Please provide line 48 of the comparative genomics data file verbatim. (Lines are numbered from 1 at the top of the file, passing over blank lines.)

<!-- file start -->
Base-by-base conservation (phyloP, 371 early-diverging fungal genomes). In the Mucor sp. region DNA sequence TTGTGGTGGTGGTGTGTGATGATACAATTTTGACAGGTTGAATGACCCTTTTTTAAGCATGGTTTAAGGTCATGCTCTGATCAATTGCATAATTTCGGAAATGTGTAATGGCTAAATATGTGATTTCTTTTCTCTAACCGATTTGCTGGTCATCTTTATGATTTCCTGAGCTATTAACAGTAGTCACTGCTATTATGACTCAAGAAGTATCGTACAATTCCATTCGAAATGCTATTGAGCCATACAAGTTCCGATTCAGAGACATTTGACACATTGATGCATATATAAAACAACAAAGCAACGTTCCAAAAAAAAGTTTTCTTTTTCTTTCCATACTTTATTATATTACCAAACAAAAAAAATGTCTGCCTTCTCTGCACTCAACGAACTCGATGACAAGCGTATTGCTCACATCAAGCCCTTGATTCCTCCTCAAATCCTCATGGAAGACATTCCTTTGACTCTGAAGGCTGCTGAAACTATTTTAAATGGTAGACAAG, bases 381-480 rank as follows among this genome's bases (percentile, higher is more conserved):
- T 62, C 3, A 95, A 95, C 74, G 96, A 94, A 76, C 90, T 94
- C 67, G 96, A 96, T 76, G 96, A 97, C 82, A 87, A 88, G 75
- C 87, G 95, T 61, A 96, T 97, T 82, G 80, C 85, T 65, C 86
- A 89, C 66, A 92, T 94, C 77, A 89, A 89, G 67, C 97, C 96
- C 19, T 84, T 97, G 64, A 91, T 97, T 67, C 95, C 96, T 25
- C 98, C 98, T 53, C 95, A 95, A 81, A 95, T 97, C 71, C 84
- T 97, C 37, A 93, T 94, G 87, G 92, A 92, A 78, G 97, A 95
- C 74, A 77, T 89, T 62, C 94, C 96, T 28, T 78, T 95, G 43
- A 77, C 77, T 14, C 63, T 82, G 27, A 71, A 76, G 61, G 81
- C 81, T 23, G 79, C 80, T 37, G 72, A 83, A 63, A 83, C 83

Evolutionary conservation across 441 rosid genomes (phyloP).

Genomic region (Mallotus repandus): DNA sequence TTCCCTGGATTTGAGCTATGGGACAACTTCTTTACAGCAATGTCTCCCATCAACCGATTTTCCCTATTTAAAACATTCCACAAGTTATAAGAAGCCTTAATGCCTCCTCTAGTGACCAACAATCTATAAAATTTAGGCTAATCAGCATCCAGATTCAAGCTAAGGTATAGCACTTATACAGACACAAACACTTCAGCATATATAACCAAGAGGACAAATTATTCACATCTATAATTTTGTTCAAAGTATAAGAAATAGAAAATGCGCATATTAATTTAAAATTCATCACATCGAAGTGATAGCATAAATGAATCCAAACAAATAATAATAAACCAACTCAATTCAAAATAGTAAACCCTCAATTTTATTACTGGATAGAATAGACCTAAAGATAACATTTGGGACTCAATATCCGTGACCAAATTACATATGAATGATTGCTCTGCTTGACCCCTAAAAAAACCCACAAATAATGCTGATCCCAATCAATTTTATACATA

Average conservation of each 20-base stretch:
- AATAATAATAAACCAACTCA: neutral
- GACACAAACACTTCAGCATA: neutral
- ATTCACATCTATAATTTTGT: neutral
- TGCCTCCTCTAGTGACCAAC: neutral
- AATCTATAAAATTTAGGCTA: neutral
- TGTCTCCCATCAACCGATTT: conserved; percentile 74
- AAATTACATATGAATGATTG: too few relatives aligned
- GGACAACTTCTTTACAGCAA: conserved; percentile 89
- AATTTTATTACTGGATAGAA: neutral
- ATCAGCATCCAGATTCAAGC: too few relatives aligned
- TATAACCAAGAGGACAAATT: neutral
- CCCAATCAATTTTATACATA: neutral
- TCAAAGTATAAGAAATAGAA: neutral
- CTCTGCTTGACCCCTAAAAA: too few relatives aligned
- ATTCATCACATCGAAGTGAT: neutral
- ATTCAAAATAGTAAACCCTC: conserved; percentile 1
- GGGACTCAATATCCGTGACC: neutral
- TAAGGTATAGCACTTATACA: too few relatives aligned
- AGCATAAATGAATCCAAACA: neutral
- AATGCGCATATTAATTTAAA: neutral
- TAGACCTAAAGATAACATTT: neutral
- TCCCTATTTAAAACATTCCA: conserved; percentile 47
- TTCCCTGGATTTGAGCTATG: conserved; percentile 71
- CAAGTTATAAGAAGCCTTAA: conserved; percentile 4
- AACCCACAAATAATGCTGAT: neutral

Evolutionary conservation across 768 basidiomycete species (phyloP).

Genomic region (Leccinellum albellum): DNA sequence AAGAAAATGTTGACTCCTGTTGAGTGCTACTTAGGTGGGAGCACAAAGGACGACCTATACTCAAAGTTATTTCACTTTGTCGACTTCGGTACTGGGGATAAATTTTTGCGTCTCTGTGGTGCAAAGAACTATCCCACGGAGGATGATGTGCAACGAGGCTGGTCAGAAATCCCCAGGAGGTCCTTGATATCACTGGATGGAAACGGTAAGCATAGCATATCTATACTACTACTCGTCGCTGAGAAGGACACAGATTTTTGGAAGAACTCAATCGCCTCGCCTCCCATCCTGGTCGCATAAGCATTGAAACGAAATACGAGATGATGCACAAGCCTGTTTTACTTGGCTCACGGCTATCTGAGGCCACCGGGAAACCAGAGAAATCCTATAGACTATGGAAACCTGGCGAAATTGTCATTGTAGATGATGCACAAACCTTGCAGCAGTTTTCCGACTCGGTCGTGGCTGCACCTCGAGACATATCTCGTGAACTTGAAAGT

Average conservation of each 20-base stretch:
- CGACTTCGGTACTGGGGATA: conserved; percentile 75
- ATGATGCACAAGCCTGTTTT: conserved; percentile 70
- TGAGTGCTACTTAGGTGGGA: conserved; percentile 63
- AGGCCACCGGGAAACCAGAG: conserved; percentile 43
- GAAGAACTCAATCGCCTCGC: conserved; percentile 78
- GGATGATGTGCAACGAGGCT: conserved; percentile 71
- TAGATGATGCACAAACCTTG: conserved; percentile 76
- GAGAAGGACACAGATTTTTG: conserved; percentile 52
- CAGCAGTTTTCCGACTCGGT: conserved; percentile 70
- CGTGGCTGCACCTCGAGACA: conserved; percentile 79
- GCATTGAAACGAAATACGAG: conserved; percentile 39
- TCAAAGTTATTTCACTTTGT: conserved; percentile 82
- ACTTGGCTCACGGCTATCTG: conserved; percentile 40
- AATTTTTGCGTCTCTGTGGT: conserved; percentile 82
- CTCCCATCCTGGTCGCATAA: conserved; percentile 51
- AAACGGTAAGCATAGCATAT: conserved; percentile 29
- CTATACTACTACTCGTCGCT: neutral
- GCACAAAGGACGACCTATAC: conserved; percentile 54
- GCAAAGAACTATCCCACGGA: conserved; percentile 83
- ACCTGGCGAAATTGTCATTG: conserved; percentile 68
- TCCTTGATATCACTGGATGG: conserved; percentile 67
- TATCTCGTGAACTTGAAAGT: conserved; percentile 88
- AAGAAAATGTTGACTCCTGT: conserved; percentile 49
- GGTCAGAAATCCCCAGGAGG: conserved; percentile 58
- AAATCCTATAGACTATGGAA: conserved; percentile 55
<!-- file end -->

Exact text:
- GGATGATGTGCAACGAGGCT: conserved; percentile 71